I can't stand economics as a rule, but it's something you've got to grapple with if you're interested in politics and all the rest. I'm not very good at it and tend to just blunder through, so folks might want to keep that in mind about what I have to say on this subject.
If you're a bit pink like me you're usually up against it as the common wisdom, even among actual lefties a lot of the time, is that left wing thought might be "nice" in some way but it could never work and is devoid of "real economics", distortionary and doomed to failure etc etc. This is because ,broadly speaking, neo liberal type thinking is 'correct', ugly as it may be, and we should just get used to it.
In my observations though, it seems plain enough that the neo liberal assumptions do tend towards or at least heavily favor anarcho-capitalist argument and practices. The only future is full liberalisation, de-regulation. Money is 'Speech' etc. States distort markets. Only total freedom can create true order and balance etc.
I think there's acres to say against these ideas, but it's easy to see why they exist so long as general attitudes about money and markets and governments prevail.
So it's with some interest that I found this theory. Which is a bit fringe but seems to be backed in some pretty hard reasoning. It's known as Modern Monetary Theory and I swear other people must think about it besides Australians, but it's us lot I've found talking about it the most. I don't know how well known it is, but it seems like injecting it into the very Chicago/Austrian School, Ayn Rand osmosed, Koch brothers funded USA could be something.
Where it amuses me most is that's kind of the opposite side of that coin, but acknowledging the same basic facts.
Money isn't real and in a global electronic marketplace espeically it can move around virtually unhindered. Where in some perspectives that justifies the ultra absolute liberalism of bitcoin utopians MMT says that it actually means that sovereign currency nation states are the only thing that really matters and they cannot actually ever go broke as such. They're inventing the stuff after all.
But, they cry, printing money causes inflation! Thus the fiction of a state as financial null point must be preserved: ie. a government has zero money of it's own. It "funds" itself by collecting money from its citizens and other entities and that is then its "budget" that it can spend. Technically none of that is true. But it is a necessary way of constructing government finance so that it doesn't fall over or explode into total disasters that have often meant revolutionary upheaval in the past.
Well MMT takes it a step further and says that, if you look at these disasters, it wasn't the printing money that was the problem. You catastrophically devalue your currency when you're printing more than the economy can actually support. It's the systemic balance that's the thing, not the printing itself. And further, governments probably even should be running deficits and printing money on a fairly regular basis in order to balance fluctuations and downturns in global and local markets.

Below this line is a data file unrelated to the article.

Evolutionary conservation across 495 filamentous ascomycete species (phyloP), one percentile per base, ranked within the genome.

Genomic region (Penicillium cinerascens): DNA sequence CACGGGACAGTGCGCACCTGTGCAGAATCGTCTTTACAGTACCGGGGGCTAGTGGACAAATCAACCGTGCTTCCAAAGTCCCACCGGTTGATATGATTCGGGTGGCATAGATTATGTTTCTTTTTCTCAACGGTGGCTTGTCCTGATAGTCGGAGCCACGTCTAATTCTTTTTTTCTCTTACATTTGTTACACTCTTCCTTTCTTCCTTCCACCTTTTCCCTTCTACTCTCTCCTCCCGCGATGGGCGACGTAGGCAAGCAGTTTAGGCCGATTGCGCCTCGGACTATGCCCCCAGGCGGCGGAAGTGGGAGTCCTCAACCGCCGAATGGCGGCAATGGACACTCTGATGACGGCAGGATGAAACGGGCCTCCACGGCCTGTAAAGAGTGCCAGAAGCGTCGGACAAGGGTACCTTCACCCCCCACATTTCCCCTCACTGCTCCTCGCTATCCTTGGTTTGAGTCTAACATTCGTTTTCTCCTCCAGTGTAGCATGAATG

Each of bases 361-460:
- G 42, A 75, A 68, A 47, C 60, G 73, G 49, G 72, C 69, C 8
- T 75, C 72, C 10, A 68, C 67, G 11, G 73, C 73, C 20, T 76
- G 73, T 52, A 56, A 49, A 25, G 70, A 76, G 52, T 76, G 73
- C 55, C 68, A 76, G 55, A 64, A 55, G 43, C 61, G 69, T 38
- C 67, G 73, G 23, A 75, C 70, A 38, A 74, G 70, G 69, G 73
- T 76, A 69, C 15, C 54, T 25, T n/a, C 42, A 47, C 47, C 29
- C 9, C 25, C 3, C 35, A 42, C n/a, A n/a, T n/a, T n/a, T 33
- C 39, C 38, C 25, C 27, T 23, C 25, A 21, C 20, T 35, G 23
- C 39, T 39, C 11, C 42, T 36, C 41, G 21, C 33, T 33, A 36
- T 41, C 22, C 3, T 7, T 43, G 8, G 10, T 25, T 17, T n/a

They're a bit of a slog at points, but interesting I thought. Some of the implications are startling, like just funding full employment if you wanted it. Seems like something you'd have to be careful with all the same. I would worry about government policy being able to react to the right indicators quickly enough. But even then it kinda makes my head spin. The ideas are based on uncontroversial things about money and economics but they so radically shift the interpretation. You see any political report or advert and it's all about slamming the economic performance of one party or another, usually via the same sets of measures: the deficit, the surplus, taxes, budget responsibility etc etc. Our politcal languange would have to change entirely to comprehend this stuff.
If we look, we can see that sovereign states do pull weird stuff apparently outside the 'rules' all the time. But that's still considered taboo and popularly ignored really, to preserve the fictional notion that government is a housold or business, only bigger.
Some of these guys get a bit conspiratorial-sounding and suggest the prevalence of that attitude is part of a banking and finance power structure preserving itself. That might be so but I wouldn't be surprised if it's not all that conscious. They're going for a more sophisticated view than anything anyone was taught in school, usually. It's easier for people to relate to than money doesn't matter that much in itself and the important thing is balancing the indicators. If it's right it'll have an uphill climb.
Still I post because it's kinda shocking to see an economic theory that seems on at least some solid academic founding, which provides at least theoretical opposition to the inevitability of neo liberalism as it has been sold to us the past 50 years. Therefore it's useful in opposition to ideas that erode government and democracy, that insist things like Climate Change can't really be dealt with and so on.
Curious if anyone's heard of it/ understands it etc. (and a bit of a dry change from murder/mayhem/Trump)